주차티켓은 신경 쓰지 않겠어요. Why written this way?
First, 신경 쓰다 comes from 신경을 쓰다 (신경: nerve, 쓰다: exert).
쓰다 has many meanings including "write", but here it has nothing to do with "write".
We can think of 신경 쓰다 as a phrasal verb for "care about" (exert one's nerves about -> care about).
This is one common pattern of Korean, where the [Object + 을/를 + V] form becomes a unit expression (말을 하다 -> 말하다, 밥을 먹다 -> 밥 먹다, 눈물을 짓다 -> 눈물짓다). In most cases both the long and short forms continue to be used ("말하지 마", "긴 말(은) 하지 마"). Some become a new word in its own right (말하다, 눈물짓다) while others remain as a phrase (밥 먹다, 신경 쓰다).
Secondly, the structure of the sentence might be confusing too.
It is a natural and common structure but may be hard to explain grammatically.
We can think of its evolution from a more primitive form.
1. 나는 주차티켓을 신경 쓰지 않겠어요. - easiest to understand.
2. 나는 주차티켓은 신경 쓰지 않겠어요. - 은 replaces 을/를 - gives scope/emphasis ("as for the ticket, I don't care").
3. 주차티켓은 신경 쓰지 않겠어요. - subject is dropped since it is obvious.
Substituting 은 for 을 in #2 creates a conceptual sphere for the object, to set it apart from the rest.
For example, 나는 운동을 안 좋아해 (I don't like sports) is a flat sentence with no special nuance.
나는 운동은 안 좋아해 makes it like "As for sports, I don't like it (but I may like other things)".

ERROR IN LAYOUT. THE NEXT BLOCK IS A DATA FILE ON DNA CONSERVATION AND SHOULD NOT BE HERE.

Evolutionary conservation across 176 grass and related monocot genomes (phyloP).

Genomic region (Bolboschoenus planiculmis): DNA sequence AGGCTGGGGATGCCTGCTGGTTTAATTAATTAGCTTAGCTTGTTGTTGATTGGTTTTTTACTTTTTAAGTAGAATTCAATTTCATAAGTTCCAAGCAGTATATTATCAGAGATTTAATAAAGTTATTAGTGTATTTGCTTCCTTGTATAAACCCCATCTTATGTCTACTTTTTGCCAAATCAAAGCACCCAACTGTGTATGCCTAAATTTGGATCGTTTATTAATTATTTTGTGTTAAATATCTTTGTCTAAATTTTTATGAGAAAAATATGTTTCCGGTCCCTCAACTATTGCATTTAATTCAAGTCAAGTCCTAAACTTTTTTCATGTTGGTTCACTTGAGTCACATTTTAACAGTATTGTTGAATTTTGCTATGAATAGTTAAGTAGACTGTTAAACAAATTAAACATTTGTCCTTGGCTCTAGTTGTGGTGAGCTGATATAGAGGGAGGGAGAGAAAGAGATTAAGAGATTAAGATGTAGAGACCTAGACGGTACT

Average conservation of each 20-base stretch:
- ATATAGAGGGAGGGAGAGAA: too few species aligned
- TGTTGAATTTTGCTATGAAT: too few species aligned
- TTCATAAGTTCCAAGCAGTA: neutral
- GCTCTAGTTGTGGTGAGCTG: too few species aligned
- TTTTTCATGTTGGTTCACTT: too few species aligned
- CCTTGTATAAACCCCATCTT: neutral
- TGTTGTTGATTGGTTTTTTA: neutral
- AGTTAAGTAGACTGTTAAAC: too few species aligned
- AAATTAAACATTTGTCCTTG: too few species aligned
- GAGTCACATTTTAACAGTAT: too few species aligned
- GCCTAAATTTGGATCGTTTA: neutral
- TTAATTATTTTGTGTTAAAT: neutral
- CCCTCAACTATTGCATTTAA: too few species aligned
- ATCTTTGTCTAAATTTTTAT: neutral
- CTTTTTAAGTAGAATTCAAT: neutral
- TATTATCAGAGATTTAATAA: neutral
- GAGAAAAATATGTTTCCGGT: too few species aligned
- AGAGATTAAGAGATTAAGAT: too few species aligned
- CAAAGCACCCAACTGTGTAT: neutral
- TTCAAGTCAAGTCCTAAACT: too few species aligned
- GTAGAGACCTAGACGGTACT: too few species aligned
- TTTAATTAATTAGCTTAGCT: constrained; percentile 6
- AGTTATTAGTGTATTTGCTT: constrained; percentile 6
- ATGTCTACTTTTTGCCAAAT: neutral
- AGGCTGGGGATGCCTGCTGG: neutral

AA: 가서 쌀, 쇠고기, 배추하고 다른 것들 사 와: Go get rice, beef, cabbage, and other stuff.
BB: 계란은?: What about eggs?
AA: 계란은 사 오지 마. 많으니까: Don't get eggs, as we have enough.
In BB the normal object marker 을 would make it sound strange as it doesn't have the nuance of "what about".
은 gives it the sense of something special apart from the others, like "what about", "as for", etc.
Such use of 은/는 and other particles like 도, 만, etc. are what makes Korean very expressive for fine nuances.
Dropping the subject in #3 can also introduce confusion as "은" functions as both a subject and object marker.
Here, the verb 않겠어요 makes it clear because the ~겠어요 ending expresses an intention of the first person "I".
In other cases, it can introduce ambiguity. For example:
1. 고양이는 생선을 잘 먹지. 개도 그런가?: Cats like to eat fish. Dogs too?
2. 개는 싫어해요: No, dogs don't like it. (개: subject. implied object: 생선)
3. 너 고양이 좋아하지? 개도 좋아?: You like cats. Dogs too?
4. 개는 싫어해요: No, I don't like dogs. (개: object. implied subject: 나).
#2 and #4 have the same form but mean entirely different things.
This rarely confuses native speakers because they are familiar with both structures and the context makes it clear.
For new learners, it may be difficult to grasp at first.
Thank you so very much!
If I could give you a hundred roses, I would.
You're more than welcome. I feel as good as having received a hundred roses :-)